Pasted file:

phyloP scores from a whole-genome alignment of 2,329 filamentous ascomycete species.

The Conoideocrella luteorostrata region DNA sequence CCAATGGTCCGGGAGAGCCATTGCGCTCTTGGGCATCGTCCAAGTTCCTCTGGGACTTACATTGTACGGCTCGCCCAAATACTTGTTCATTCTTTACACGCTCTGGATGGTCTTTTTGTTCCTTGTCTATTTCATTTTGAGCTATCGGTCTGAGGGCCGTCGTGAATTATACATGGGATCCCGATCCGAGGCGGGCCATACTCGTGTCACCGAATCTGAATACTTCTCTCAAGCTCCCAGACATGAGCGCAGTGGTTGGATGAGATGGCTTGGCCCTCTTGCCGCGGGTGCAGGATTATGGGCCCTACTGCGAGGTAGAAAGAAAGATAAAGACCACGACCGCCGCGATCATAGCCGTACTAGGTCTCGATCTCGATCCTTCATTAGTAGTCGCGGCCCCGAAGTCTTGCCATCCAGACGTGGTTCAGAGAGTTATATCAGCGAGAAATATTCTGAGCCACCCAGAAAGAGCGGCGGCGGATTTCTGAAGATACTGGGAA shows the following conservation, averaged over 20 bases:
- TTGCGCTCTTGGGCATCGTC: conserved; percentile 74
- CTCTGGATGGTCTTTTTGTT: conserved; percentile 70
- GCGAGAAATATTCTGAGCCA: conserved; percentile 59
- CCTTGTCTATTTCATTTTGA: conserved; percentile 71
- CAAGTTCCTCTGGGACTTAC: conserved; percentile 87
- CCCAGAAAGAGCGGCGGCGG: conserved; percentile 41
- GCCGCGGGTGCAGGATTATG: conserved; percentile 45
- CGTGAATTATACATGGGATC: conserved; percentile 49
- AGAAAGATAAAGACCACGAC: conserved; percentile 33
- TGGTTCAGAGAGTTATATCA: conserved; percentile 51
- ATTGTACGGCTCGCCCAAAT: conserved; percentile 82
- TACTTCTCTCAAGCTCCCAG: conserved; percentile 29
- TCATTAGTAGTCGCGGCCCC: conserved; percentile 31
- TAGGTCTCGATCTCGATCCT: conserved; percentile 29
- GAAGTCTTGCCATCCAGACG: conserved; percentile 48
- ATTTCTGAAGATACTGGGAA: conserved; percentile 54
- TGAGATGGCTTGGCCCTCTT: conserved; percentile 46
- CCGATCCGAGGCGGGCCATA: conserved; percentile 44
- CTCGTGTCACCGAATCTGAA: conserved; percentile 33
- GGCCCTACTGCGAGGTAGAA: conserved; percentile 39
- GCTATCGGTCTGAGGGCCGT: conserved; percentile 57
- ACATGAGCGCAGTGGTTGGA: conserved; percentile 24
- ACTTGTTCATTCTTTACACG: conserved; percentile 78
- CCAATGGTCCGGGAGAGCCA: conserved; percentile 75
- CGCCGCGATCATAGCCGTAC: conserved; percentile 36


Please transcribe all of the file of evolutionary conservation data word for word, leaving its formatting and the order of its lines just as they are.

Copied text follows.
phyloP scores from a whole-genome alignment of 2,329 filamentous ascomycete species.

The Conoideocrella luteorostrata region DNA sequence CCAATGGTCCGGGAGAGCCATTGCGCTCTTGGGCATCGTCCAAGTTCCTCTGGGACTTACATTGTACGGCTCGCCCAAATACTTGTTCATTCTTTACACGCTCTGGATGGTCTTTTTGTTCCTTGTCTATTTCATTTTGAGCTATCGGTCTGAGGGCCGTCGTGAATTATACATGGGATCCCGATCCGAGGCGGGCCATACTCGTGTCACCGAATCTGAATACTTCTCTCAAGCTCCCAGACATGAGCGCAGTGGTTGGATGAGATGGCTTGGCCCTCTTGCCGCGGGTGCAGGATTATGGGCCCTACTGCGAGGTAGAAAGAAAGATAAAGACCACGACCGCCGCGATCATAGCCGTACTAGGTCTCGATCTCGATCCTTCATTAGTAGTCGCGGCCCCGAAGTCTTGCCATCCAGACGTGGTTCAGAGAGTTATATCAGCGAGAAATATTCTGAGCCACCCAGAAAGAGCGGCGGCGGATTTCTGAAGATACTGGGAA shows the following conservation, averaged over 20 bases:
- TTGCGCTCTTGGGCATCGTC: conserved; percentile 74
- CTCTGGATGGTCTTTTTGTT: conserved; percentile 70
- GCGAGAAATATTCTGAGCCA: conserved; percentile 59
- CCTTGTCTATTTCATTTTGA: conserved; percentile 71
- CAAGTTCCTCTGGGACTTAC: conserved; percentile 87
- CCCAGAAAGAGCGGCGGCGG: conserved; percentile 41
- GCCGCGGGTGCAGGATTATG: conserved; percentile 45
- CGTGAATTATACATGGGATC: conserved; percentile 49
- AGAAAGATAAAGACCACGAC: conserved; percentile 33
- TGGTTCAGAGAGTTATATCA: conserved; percentile 51
- ATTGTACGGCTCGCCCAAAT: conserved; percentile 82
- TACTTCTCTCAAGCTCCCAG: conserved; percentile 29
- TCATTAGTAGTCGCGGCCCC: conserved; percentile 31
- TAGGTCTCGATCTCGATCCT: conserved; percentile 29
- GAAGTCTTGCCATCCAGACG: conserved; percentile 48
- ATTTCTGAAGATACTGGGAA: conserved; percentile 54
- TGAGATGGCTTGGCCCTCTT: conserved; percentile 46
- CCGATCCGAGGCGGGCCATA: conserved; percentile 44
- CTCGTGTCACCGAATCTGAA: conserved; percentile 33
- GGCCCTACTGCGAGGTAGAA: conserved; percentile 39
- GCTATCGGTCTGAGGGCCGT: conserved; percentile 57
- ACATGAGCGCAGTGGTTGGA: conserved; percentile 24
- ACTTGTTCATTCTTTACACG: conserved; percentile 78
- CCAATGGTCCGGGAGAGCCA: conserved; percentile 75
- CGCCGCGATCATAGCCGTAC: conserved; percentile 36